Readers of Shakespeare will remember, in the first part of Henry VI., how he makes the servingmen of the Protector Gloucester wrangle with the retainers of Cardinal Beaufort, till tawny coat beats blue, and blue pommels tawny. Brawls like this took place twice on London Bridge, and the proud and ambitious cardinal on one occasion assembled his archers at his Bankside palace, and attempted to storm the bridge.
The dangers of "shooting" London Bridge were exemplified as early as 1428 (in the same reign—Henry VI.). "The barge of the Duke of Norfolk, starting from St. Mary Overie's, with many a gentleman, squire, and yeoman, about half-past four of the clock on a November afternoon, struck (through bad steering) on a starling of London Bridge, and sank." The duke and two or three other gentlemen fortunately leaped on the piles, and so were saved by ropes cast down from the parapet above; the rest perished.
Several Lollards' heads had already adorned the bridge; and in 1431 the skull of a rough reformer, a weaver of Abingdon, who had threatened to make priests' heads "as plentiful as sheep's heads," was spiked upon the battlements. The very next year the child-king, Henry VI., who had been crowned at Notre Dame in 1431, entered London over this bridge. Lydgate, like a true laureate, careless who or what the new king might be, nibbed his ready pen, and was at it again with ready verse. At the drawbridge there was a tower, he says, hung with silk and arras, from which issued three empresses—Nature, Grace, and Fortune.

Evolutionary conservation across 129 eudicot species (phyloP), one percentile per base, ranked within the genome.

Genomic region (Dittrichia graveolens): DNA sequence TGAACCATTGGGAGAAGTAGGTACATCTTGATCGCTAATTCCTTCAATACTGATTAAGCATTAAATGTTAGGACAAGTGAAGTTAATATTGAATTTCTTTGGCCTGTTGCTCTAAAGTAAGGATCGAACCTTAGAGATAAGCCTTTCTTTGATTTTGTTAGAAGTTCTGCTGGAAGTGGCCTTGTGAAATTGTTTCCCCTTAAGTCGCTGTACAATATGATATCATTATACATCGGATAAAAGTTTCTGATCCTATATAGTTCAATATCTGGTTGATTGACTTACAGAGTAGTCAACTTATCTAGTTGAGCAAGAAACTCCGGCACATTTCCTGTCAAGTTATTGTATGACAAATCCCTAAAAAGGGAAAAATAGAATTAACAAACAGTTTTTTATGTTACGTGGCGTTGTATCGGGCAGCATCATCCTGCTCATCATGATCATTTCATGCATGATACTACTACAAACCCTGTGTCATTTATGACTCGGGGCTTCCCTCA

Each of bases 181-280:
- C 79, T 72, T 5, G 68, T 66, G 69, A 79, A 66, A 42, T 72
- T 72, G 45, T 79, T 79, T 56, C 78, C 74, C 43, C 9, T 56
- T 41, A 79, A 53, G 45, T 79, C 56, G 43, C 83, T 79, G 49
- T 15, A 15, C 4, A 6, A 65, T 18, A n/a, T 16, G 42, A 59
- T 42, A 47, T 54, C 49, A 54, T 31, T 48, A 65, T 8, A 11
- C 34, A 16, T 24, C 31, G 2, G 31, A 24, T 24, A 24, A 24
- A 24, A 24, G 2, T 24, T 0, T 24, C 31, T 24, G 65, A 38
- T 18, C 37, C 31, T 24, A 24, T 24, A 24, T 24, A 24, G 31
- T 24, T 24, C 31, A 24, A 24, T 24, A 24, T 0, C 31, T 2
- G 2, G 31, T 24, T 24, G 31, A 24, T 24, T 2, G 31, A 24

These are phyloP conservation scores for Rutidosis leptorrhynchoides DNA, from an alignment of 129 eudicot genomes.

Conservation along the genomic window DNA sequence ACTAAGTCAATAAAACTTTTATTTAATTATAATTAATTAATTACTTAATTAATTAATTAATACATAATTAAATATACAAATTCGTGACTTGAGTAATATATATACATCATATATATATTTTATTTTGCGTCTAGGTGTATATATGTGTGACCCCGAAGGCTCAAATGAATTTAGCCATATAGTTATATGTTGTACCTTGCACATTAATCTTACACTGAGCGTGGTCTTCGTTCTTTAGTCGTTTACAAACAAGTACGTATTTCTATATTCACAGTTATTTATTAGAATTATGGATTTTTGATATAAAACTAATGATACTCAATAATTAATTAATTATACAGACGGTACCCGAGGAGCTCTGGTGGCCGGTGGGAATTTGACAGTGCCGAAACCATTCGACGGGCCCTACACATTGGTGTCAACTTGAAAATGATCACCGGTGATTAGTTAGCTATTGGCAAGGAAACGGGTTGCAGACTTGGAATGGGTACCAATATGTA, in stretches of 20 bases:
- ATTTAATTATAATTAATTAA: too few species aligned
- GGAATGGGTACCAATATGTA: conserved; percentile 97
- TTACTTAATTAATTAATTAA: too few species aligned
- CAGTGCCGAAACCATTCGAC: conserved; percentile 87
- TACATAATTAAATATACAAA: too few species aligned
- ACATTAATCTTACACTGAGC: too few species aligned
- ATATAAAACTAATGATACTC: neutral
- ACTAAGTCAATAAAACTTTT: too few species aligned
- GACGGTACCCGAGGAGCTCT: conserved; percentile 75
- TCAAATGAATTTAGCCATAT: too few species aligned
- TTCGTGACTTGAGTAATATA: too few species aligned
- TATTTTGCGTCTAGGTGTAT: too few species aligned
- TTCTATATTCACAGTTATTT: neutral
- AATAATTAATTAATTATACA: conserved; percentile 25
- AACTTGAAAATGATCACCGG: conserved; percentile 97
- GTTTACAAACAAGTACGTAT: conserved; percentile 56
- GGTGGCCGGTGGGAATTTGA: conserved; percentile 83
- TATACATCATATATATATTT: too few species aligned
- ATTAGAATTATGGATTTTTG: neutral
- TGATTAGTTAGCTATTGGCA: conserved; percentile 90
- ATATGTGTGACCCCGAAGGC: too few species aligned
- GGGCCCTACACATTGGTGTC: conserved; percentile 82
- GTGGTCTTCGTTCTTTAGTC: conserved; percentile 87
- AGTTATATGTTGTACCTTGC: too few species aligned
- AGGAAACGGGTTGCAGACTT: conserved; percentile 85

"And at his coming, of excellent beauty,
Benign of part, most womanly of cheer,
There issued out empresses three,
Their hair displayed, as Phcebus in his sphere,
With crownets of gold and stones clear,
At whose outcoming they gave such a light
That the beholders were stonied in their sight."
If Old London Bridge had a fault, it was, perhaps, its habit of occasionally partly falling down. This it did as early as 1437, when the great stone gate and tower on the Southwark end, with two arches, subsided into the Thames.